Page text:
Rance was named in the 2014 All-Australian side at centre half-back


10 Months later

April 15th 2016

Why Alex Rance almost walked away from Richmond



Alex Rance didn't wake up one morning and decide he no longer wanted to play football, for Richmond or any other team. The idea crept up on him, really. It was there when he went home after training, exhausted and wanting only to crash out on the couch. It was there when one of his teammates asked his family how they ever put up with his exuberance and energy, and he realised they rarely got to see that side of him because he poured almost all of it into his work.

Rance hadn't worked out how to make football fit with the things his faith had helped him come to value. He wanted to be the best husband he could, the best brother and the best son. He had ideas; things he wanted to do and places he wanted to go to. He knew something he had never really believed before: that he was a good player, that he belonged, that he had proven himself. If he did walk away, no-one would ever be able to tell him he did it because he knew he wasn't good enough.

So, he decided, he was done. He didn't talk to many people about it, only one or two, because he didn't really need to. As the 2014 season reached its final few weeks, Rance knew what he wanted to do. He was going to play through the last year of his contract, giving Richmond everything he had. Then he was going to retire.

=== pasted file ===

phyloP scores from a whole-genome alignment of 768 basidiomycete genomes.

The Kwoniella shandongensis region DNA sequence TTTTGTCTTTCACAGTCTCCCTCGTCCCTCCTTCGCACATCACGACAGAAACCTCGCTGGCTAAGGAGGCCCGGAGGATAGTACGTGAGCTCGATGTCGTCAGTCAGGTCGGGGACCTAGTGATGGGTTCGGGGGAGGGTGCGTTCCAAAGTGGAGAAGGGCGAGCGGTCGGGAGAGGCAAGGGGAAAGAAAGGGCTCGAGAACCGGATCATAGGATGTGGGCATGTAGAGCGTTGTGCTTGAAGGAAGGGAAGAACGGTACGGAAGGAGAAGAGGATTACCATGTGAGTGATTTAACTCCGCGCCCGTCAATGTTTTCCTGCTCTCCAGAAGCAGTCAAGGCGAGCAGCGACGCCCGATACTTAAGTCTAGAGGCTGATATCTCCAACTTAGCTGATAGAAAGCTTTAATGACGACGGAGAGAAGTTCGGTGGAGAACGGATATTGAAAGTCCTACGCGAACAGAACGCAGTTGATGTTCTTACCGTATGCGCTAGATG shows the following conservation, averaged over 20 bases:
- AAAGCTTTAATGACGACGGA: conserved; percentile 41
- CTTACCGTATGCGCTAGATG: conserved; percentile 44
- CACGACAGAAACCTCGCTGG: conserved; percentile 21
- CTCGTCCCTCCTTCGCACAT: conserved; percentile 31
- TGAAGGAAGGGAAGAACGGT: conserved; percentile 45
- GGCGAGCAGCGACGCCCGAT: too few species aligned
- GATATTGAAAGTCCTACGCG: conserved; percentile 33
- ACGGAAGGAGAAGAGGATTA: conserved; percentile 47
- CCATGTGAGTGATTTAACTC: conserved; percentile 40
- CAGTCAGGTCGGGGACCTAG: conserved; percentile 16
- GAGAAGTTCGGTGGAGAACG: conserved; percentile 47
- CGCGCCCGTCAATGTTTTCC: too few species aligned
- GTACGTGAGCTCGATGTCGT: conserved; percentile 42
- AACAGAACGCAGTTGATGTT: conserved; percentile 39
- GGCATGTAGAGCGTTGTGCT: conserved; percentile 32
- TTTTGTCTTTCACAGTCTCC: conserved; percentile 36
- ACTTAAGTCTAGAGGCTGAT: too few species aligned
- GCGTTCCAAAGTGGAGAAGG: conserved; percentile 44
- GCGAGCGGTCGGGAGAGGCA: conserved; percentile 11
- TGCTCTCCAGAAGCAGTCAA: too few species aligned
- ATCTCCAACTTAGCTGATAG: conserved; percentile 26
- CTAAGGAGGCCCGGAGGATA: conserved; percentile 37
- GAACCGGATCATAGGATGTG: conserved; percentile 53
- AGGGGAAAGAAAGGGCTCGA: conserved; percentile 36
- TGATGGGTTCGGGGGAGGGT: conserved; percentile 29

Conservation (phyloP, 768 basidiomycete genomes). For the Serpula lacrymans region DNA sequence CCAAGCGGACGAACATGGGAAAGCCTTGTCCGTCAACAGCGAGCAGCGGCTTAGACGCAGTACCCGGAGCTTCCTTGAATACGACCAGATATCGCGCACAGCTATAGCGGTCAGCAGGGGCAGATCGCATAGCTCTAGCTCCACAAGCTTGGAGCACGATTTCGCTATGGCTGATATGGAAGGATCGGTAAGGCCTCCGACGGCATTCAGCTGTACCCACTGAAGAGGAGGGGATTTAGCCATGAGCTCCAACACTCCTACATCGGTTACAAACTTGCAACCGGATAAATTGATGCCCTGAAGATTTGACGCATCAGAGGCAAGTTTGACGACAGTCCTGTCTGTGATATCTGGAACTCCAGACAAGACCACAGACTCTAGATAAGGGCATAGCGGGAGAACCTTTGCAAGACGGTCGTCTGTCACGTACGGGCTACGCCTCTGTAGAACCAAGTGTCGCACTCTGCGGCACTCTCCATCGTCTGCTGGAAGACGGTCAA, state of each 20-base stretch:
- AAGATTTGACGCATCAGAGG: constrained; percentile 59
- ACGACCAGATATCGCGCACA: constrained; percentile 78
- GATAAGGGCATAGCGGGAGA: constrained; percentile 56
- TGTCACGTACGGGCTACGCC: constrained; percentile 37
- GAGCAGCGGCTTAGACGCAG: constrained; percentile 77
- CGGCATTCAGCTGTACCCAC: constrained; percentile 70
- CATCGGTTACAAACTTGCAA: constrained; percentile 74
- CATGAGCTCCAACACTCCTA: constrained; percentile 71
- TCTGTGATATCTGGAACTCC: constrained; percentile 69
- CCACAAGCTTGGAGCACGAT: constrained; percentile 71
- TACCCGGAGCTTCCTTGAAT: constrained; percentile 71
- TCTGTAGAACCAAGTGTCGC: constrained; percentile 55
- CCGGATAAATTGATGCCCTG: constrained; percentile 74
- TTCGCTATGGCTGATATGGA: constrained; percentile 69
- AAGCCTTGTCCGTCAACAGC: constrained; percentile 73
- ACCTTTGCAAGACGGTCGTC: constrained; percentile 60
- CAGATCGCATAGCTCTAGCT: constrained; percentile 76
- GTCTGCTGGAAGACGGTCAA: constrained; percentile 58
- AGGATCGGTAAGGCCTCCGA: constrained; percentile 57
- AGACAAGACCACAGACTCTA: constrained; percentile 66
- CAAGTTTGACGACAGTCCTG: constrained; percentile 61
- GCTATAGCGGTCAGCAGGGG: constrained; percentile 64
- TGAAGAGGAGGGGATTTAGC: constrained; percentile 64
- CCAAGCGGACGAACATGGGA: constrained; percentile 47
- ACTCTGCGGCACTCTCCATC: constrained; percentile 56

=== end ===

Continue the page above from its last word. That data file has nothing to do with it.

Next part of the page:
Really? "I'd decided to go. My mind was made up. In my head it was 'yeah, cool, I'm done, I'm happy to finish up'," Rance said. "I went on holidays at the end of the season and I was preparing myself financially for it. I was thinking 'this is fine, it's right, it will be easy'. For me, the main thing was becoming aware that I wanted to give the best I could to my family, and then realising I wasn't doing that. It was an easy fix from there: give footy up, walk away and be done."

Then? "Then I started playing good footy. And the media sort of picked up on what was going on. I remember speaking to my wife and she said: 'You love football, and if you give it up for me you'll get to a point where you'll look at me and hold a grudge and be resentful'. That was where the confusion came in, because whatever I decided to do, I was going to be letting people down. If I'd finished football I would have let my friends down, whereas if I'd thrown myself headlong into football without understanding why, my family would have been affected. I just had to take a step back and assess it and think 'is there a way I can keep playing football, and be financially stable, and give as much to my family as I'm giving to everything else'?"